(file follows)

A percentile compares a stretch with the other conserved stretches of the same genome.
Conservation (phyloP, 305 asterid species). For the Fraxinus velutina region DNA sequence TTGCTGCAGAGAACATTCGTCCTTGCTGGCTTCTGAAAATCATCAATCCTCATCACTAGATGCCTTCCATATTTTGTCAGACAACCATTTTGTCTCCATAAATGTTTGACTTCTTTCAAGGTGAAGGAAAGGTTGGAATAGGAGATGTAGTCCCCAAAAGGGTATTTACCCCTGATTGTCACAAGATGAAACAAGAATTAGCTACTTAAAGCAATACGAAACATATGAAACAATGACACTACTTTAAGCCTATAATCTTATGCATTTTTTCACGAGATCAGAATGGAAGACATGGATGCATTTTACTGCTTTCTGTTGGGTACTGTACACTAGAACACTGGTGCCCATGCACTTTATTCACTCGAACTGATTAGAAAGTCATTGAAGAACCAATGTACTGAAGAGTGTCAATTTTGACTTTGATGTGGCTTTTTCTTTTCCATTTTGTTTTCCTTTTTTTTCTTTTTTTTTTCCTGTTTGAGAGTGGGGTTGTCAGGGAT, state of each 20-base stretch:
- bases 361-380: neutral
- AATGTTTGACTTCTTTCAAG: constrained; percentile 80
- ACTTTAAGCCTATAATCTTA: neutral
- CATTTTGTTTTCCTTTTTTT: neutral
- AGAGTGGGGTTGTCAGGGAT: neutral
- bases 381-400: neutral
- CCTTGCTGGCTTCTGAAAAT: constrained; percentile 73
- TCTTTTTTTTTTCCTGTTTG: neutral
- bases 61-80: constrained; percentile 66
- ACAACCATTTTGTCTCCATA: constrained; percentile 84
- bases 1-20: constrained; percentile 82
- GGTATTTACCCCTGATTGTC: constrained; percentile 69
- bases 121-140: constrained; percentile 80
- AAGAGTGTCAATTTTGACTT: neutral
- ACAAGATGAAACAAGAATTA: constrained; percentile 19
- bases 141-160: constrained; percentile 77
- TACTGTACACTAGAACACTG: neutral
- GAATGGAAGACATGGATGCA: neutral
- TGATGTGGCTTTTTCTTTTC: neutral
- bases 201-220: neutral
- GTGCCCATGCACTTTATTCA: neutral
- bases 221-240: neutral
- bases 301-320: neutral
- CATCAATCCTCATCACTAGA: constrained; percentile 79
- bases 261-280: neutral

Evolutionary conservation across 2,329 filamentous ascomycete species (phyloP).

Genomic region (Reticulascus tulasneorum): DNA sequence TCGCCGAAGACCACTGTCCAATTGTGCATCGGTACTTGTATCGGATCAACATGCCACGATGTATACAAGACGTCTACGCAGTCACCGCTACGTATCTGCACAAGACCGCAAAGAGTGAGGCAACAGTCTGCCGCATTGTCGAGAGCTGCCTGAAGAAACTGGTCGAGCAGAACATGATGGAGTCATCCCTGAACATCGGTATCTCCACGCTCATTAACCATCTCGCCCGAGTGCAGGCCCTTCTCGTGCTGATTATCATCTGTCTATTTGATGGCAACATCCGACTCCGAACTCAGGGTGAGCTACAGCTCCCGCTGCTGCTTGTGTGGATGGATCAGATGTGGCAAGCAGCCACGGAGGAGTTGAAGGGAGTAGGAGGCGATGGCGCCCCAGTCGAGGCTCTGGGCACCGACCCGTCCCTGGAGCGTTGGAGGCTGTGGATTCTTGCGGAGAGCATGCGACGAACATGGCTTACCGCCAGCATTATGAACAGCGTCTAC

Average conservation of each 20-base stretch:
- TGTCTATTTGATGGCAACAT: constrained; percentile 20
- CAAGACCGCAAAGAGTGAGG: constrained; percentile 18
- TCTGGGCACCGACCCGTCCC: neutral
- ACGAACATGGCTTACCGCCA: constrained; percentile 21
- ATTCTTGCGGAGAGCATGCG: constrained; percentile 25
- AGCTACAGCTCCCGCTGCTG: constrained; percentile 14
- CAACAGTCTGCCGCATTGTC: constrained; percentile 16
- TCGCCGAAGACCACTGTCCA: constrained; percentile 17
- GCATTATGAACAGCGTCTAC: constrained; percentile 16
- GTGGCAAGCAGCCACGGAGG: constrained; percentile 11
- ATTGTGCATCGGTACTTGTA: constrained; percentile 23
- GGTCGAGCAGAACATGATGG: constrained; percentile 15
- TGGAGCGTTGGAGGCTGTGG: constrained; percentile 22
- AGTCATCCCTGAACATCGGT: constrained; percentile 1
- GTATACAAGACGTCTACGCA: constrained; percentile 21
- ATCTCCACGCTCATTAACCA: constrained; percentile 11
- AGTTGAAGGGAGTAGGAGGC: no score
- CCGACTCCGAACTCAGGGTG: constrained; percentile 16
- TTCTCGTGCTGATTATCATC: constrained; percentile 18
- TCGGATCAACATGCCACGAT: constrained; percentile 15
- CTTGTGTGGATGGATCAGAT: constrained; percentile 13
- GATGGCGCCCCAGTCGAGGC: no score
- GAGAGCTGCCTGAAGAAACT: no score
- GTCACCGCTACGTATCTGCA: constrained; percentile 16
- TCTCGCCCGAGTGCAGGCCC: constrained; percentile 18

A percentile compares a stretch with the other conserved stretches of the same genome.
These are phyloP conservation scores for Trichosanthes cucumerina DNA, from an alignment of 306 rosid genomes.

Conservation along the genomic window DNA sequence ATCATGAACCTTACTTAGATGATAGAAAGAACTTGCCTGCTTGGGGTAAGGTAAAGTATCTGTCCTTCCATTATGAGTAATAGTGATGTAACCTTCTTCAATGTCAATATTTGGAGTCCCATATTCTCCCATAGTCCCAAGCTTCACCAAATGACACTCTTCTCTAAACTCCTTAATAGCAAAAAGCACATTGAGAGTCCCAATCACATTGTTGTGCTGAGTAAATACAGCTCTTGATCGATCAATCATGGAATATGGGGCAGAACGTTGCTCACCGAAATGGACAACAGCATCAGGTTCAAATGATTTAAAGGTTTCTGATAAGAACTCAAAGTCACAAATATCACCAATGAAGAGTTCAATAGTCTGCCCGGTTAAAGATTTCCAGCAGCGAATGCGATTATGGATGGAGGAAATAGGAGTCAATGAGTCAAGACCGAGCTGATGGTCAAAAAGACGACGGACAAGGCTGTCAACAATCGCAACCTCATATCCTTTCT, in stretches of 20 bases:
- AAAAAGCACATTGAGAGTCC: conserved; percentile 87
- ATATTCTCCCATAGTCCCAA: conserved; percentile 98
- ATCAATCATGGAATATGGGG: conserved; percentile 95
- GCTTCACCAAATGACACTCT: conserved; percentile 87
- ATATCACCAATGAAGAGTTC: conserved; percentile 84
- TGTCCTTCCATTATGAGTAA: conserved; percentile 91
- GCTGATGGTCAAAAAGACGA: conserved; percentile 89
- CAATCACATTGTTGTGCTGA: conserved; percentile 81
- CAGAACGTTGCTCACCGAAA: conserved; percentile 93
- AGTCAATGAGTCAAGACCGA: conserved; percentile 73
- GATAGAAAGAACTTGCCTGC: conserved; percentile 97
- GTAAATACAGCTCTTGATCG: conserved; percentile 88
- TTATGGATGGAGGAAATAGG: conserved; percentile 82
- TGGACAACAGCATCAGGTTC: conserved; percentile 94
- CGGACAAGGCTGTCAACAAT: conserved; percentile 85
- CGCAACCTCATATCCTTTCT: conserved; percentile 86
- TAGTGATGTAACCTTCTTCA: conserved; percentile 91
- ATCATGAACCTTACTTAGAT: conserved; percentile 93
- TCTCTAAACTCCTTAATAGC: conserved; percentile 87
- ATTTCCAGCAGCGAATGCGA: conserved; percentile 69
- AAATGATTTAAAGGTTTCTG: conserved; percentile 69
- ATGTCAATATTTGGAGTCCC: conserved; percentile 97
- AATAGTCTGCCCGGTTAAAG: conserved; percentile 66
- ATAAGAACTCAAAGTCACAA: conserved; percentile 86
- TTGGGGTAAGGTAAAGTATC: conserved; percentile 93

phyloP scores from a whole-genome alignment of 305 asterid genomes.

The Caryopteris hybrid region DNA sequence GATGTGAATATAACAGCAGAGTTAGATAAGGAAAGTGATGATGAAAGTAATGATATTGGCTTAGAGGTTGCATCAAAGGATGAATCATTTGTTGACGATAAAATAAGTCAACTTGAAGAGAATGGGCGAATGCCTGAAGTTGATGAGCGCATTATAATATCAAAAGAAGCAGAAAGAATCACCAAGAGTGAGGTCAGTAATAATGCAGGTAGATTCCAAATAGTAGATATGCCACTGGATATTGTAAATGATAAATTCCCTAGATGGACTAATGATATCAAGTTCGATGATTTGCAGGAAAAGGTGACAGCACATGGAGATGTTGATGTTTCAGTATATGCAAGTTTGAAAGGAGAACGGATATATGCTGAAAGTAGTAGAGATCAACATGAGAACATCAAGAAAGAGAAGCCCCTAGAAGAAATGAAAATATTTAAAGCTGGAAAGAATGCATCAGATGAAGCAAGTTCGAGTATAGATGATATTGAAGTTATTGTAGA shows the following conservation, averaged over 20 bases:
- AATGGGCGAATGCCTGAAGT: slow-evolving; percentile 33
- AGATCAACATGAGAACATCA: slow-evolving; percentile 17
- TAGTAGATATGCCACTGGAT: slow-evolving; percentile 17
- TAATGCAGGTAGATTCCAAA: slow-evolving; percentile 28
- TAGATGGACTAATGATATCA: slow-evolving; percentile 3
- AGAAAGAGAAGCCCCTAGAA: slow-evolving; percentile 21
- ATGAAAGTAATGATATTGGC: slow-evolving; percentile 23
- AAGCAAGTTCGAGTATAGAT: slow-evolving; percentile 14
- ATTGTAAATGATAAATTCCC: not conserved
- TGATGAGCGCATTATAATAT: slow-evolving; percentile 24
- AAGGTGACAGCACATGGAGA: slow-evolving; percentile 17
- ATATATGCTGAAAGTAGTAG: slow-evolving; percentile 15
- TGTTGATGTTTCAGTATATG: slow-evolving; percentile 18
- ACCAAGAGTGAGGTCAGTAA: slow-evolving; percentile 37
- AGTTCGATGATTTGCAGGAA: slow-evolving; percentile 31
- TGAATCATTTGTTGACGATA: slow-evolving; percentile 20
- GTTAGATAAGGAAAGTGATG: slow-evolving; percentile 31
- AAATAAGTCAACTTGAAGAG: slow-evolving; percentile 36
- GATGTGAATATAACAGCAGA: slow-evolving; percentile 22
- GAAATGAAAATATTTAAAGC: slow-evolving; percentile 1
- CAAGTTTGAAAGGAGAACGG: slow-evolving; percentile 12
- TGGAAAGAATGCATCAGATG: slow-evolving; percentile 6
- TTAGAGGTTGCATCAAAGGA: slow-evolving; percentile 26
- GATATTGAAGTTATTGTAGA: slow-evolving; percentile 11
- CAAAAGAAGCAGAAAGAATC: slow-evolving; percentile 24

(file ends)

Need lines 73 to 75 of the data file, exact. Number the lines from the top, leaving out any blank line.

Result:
- CGGACAAGGCTGTCAACAAT: conserved; percentile 85
- CGCAACCTCATATCCTTTCT: conserved; percentile 86
- TAGTGATGTAACCTTCTTCA: conserved; percentile 91